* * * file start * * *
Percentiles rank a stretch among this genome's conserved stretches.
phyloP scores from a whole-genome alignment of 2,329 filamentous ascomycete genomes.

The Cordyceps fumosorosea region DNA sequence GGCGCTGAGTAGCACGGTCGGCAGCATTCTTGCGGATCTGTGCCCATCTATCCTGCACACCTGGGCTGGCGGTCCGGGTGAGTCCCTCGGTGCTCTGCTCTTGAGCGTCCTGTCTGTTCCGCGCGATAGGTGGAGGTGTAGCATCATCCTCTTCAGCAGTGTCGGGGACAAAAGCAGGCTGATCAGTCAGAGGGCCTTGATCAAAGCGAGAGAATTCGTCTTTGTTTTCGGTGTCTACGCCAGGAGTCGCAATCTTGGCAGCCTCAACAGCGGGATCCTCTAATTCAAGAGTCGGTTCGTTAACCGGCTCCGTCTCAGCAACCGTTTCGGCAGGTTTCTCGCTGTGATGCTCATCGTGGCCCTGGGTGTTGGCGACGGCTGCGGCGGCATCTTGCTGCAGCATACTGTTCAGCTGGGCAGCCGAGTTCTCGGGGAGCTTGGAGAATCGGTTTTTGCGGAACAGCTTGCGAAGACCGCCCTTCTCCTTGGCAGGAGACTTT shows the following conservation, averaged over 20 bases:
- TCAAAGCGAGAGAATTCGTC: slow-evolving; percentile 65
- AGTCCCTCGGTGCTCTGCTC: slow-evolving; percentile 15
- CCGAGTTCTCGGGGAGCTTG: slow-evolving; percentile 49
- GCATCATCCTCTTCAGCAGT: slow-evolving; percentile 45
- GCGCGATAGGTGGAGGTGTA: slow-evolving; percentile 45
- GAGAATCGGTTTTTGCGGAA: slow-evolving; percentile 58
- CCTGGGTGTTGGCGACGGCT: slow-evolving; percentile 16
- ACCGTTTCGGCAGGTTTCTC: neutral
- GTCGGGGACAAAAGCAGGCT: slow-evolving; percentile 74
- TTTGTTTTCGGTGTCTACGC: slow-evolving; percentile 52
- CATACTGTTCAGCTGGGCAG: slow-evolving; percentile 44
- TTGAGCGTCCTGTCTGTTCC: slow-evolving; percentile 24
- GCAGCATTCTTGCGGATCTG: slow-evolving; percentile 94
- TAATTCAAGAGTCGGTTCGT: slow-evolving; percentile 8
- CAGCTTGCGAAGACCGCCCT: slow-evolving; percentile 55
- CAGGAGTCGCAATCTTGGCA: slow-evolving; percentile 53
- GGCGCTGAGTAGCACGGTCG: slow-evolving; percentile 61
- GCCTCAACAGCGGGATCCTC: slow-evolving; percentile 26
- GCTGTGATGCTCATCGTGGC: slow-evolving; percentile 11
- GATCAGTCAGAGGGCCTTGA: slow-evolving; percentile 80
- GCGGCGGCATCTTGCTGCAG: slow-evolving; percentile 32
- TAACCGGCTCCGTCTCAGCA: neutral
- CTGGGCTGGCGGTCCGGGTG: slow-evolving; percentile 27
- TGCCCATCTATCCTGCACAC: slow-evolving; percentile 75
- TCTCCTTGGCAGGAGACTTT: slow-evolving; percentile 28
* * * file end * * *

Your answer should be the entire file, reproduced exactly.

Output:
Percentiles rank a stretch among this genome's conserved stretches.
phyloP scores from a whole-genome alignment of 2,329 filamentous ascomycete genomes.

The Cordyceps fumosorosea region DNA sequence GGCGCTGAGTAGCACGGTCGGCAGCATTCTTGCGGATCTGTGCCCATCTATCCTGCACACCTGGGCTGGCGGTCCGGGTGAGTCCCTCGGTGCTCTGCTCTTGAGCGTCCTGTCTGTTCCGCGCGATAGGTGGAGGTGTAGCATCATCCTCTTCAGCAGTGTCGGGGACAAAAGCAGGCTGATCAGTCAGAGGGCCTTGATCAAAGCGAGAGAATTCGTCTTTGTTTTCGGTGTCTACGCCAGGAGTCGCAATCTTGGCAGCCTCAACAGCGGGATCCTCTAATTCAAGAGTCGGTTCGTTAACCGGCTCCGTCTCAGCAACCGTTTCGGCAGGTTTCTCGCTGTGATGCTCATCGTGGCCCTGGGTGTTGGCGACGGCTGCGGCGGCATCTTGCTGCAGCATACTGTTCAGCTGGGCAGCCGAGTTCTCGGGGAGCTTGGAGAATCGGTTTTTGCGGAACAGCTTGCGAAGACCGCCCTTCTCCTTGGCAGGAGACTTT shows the following conservation, averaged over 20 bases:
- TCAAAGCGAGAGAATTCGTC: slow-evolving; percentile 65
- AGTCCCTCGGTGCTCTGCTC: slow-evolving; percentile 15
- CCGAGTTCTCGGGGAGCTTG: slow-evolving; percentile 49
- GCATCATCCTCTTCAGCAGT: slow-evolving; percentile 45
- GCGCGATAGGTGGAGGTGTA: slow-evolving; percentile 45
- GAGAATCGGTTTTTGCGGAA: slow-evolving; percentile 58
- CCTGGGTGTTGGCGACGGCT: slow-evolving; percentile 16
- ACCGTTTCGGCAGGTTTCTC: neutral
- GTCGGGGACAAAAGCAGGCT: slow-evolving; percentile 74
- TTTGTTTTCGGTGTCTACGC: slow-evolving; percentile 52
- CATACTGTTCAGCTGGGCAG: slow-evolving; percentile 44
- TTGAGCGTCCTGTCTGTTCC: slow-evolving; percentile 24
- GCAGCATTCTTGCGGATCTG: slow-evolving; percentile 94
- TAATTCAAGAGTCGGTTCGT: slow-evolving; percentile 8
- CAGCTTGCGAAGACCGCCCT: slow-evolving; percentile 55
- CAGGAGTCGCAATCTTGGCA: slow-evolving; percentile 53
- GGCGCTGAGTAGCACGGTCG: slow-evolving; percentile 61
- GCCTCAACAGCGGGATCCTC: slow-evolving; percentile 26
- GCTGTGATGCTCATCGTGGC: slow-evolving; percentile 11
- GATCAGTCAGAGGGCCTTGA: slow-evolving; percentile 80
- GCGGCGGCATCTTGCTGCAG: slow-evolving; percentile 32
- TAACCGGCTCCGTCTCAGCA: neutral
- CTGGGCTGGCGGTCCGGGTG: slow-evolving; percentile 27
- TGCCCATCTATCCTGCACAC: slow-evolving; percentile 75
- TCTCCTTGGCAGGAGACTTT: slow-evolving; percentile 28